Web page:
But for North Korea, denuclearization applies to the entire peninsula, which has implications for the American presence and military posture in South Korea. That is not the same as simply agreeing to a North Korea without nukes.
DeThomas said testing halts are customary during talks with North Korea. Beyond that, North Korea made no concessions or took any steps toward ending its nuclear program.
Trump has imposed stricter sanctions and has been more ready to hint at using military force against North Korea. But in terms of having direct talks between the leaders of both nations, DeThomas said this administration set a lower bar than what previous presidents have demanded.
"The Trump precondition for talks was that North Korea had to halt nuclear and missile testing for some unspecified period of time prior to commencement of talks," DeThomas said. "
In February, Vice President Mike Pence drew headlines when he said sanctions and direct talks could happen at the same time.
To some observers, that meant the administration was willing to talk without the precondition of North Korea agreeing to a future free of nukes. DeThomas characterized such words as "loosey goosey," but not indicative of a major change.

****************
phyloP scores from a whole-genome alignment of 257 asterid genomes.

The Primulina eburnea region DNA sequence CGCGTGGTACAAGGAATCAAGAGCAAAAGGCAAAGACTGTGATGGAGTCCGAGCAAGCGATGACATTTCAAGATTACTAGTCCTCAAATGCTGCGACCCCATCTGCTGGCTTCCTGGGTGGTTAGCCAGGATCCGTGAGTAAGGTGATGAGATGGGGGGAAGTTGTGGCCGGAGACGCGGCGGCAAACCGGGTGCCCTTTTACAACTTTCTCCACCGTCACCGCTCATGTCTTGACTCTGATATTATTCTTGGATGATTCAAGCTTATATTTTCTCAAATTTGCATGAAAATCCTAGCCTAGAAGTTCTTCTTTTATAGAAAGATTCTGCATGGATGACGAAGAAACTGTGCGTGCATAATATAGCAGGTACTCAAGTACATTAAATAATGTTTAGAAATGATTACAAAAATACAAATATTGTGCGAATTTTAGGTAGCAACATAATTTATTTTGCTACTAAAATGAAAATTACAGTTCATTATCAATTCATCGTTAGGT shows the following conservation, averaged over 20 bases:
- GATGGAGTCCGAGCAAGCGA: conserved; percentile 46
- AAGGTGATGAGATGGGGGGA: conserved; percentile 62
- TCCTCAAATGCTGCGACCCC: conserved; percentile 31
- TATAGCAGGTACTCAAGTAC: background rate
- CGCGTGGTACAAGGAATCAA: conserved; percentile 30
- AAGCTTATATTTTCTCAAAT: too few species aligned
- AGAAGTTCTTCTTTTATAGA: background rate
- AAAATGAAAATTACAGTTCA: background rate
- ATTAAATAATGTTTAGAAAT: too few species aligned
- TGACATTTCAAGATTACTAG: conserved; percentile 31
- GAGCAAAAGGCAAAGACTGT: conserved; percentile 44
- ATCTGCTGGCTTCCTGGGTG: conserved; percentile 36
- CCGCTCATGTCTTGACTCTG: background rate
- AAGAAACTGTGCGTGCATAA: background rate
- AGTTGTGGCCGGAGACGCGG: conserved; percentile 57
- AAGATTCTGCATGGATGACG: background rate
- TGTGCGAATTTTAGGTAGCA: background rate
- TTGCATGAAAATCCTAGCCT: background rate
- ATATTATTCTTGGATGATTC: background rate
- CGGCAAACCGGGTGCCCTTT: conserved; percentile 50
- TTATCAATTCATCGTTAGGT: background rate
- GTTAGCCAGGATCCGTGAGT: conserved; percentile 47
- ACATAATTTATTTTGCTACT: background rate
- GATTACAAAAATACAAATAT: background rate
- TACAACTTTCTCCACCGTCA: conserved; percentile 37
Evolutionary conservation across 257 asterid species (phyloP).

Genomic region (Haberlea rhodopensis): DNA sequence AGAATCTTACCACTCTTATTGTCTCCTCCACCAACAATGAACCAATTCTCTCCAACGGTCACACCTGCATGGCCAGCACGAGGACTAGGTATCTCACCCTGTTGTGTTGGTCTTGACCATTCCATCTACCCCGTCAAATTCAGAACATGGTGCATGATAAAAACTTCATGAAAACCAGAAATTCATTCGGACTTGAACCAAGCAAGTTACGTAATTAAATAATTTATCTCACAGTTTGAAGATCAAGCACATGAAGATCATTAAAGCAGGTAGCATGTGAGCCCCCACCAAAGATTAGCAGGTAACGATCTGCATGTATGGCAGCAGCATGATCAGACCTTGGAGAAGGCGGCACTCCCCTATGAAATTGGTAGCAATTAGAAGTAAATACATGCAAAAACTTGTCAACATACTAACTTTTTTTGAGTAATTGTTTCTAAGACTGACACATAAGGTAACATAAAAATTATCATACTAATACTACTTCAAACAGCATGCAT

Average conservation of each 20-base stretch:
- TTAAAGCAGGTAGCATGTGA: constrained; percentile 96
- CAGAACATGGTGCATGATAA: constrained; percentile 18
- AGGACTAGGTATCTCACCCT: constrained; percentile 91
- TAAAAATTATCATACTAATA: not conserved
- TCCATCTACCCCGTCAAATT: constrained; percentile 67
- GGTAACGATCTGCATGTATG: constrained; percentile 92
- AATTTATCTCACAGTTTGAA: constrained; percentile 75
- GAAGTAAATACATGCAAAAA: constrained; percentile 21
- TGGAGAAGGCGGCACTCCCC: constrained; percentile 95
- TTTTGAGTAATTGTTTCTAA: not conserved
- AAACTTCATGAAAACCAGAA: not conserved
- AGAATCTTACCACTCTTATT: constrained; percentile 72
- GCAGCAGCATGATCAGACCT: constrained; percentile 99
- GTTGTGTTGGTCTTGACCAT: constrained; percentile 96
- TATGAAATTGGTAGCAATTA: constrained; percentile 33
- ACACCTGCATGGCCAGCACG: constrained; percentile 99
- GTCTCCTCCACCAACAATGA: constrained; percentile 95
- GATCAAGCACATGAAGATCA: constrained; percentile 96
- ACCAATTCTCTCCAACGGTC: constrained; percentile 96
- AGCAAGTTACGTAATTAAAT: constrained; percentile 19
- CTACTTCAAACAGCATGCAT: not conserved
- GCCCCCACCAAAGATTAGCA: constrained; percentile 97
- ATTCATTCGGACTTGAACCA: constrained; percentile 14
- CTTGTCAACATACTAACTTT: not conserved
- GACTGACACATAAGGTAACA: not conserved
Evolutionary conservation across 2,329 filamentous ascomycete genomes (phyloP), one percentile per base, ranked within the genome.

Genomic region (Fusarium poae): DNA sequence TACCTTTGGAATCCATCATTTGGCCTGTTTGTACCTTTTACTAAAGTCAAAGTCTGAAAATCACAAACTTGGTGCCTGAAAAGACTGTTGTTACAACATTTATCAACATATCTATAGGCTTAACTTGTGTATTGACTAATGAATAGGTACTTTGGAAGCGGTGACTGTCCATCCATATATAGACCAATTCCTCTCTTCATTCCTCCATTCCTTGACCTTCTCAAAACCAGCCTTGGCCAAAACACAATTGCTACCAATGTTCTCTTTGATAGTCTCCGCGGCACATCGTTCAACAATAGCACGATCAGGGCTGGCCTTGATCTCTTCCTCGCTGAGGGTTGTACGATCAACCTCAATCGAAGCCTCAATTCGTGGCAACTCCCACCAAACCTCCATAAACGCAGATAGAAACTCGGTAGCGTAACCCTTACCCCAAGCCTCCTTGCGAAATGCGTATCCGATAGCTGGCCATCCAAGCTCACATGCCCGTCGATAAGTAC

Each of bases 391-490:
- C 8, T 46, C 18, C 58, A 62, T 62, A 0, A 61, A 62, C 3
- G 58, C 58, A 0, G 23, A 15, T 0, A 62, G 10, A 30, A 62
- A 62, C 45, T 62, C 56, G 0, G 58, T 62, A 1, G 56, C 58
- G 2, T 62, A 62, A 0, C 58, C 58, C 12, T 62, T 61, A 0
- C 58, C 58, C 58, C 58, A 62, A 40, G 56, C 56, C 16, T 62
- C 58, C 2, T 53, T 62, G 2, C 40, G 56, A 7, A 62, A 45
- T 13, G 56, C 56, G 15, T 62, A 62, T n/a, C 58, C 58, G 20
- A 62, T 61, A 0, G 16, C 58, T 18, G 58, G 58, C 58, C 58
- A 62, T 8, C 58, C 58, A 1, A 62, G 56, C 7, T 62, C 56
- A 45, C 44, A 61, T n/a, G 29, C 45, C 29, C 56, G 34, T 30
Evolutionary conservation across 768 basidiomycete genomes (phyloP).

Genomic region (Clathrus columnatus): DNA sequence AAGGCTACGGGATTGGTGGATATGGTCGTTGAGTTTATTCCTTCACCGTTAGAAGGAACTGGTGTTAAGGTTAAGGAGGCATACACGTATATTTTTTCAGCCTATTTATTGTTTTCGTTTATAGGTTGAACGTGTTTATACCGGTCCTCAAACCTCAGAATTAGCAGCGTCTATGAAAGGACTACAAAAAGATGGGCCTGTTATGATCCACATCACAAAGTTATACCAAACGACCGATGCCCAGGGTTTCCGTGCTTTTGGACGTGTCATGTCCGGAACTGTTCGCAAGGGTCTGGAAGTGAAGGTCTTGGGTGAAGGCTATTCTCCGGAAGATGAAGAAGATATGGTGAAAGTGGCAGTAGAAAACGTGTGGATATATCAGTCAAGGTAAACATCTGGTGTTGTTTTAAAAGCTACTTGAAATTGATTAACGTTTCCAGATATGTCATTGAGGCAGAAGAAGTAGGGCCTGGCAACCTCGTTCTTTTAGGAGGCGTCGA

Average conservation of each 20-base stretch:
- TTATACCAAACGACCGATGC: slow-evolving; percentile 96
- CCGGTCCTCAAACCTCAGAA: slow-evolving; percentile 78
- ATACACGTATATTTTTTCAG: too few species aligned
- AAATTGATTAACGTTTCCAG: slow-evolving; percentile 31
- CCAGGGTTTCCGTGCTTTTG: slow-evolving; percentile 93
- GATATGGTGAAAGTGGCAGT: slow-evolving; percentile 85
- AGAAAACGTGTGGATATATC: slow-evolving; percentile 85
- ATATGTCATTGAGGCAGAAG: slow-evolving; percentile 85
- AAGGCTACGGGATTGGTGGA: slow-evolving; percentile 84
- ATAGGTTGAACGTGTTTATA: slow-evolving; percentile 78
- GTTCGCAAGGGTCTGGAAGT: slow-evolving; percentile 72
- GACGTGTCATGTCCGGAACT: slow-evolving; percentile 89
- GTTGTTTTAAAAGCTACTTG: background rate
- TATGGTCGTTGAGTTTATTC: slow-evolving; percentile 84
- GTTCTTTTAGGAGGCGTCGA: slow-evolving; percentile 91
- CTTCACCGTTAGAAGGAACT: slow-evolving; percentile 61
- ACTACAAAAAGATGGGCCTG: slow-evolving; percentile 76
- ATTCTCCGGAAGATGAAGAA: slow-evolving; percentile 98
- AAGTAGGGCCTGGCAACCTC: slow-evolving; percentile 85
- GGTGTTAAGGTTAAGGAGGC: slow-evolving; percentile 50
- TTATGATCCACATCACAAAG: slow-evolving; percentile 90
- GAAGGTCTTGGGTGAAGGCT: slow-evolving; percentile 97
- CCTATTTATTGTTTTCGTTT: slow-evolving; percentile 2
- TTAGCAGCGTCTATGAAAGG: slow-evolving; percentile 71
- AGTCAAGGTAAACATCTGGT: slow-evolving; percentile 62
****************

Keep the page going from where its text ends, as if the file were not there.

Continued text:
In that regard, when Hannity praised Trump, the administration’s overall policy was tougher than what Obama had articulated when he ran for president. But the fact remains that Trump had agreed to a meeting before North Korea had taken any concrete steps toward ridding itself of nuclear weapons.
The side-by-side quotes cast Hannity as criticizing Obama for being willing to talk to North Korea while praising Trump for his willingness to do the same thing. The quotations are pretty much accurate.
But the image glosses over the different policy preferences of each man at the time Hannity spoke. In 2008, Obama said simply there were no preconditions for a meeting with the leader. In 2018, Trump’s administration voiced some relaxation on preconditions, but not a full rejection of them.
At the same time, Trump agreed to a meeting before North Korea had done more than agree to hold off on testing during any talks.
The image leaves out some context, but overall, we rate it Mostly True.
Bloggers, Facebook post, March 11, 2018
Fox News, Hannity's Top 10 Reasons to Not Vote for Barack Obama, Oct. 26, 2008
CNN, CNN/YouTube Democratic presidential debate transcript, July 24, 2007
Fox News, Hannity: Trump is causing little Rocket Man to back down, March 8, 2018
Donald Trump, tweet, March 8, 2018
New York Times, North Korea, Seeking ‘Equal Footing,’ Rejects Preconditions for U.S. Talks, March 3, 2018
Washington Post, Pence: The United States is ready to talk with North Korea, Feb. 11, 2018
New York Times, U.S. Opens Door to North Korea Talks, a Victory for South’s President, Feb. 13, 2018
White House, Press Briefing by Press Secretary Sarah Sanders, Feb. 26, 2018
Email interview, Joseph DeThomas, professor,Penn State’s School of International Affairs, March 14, 2018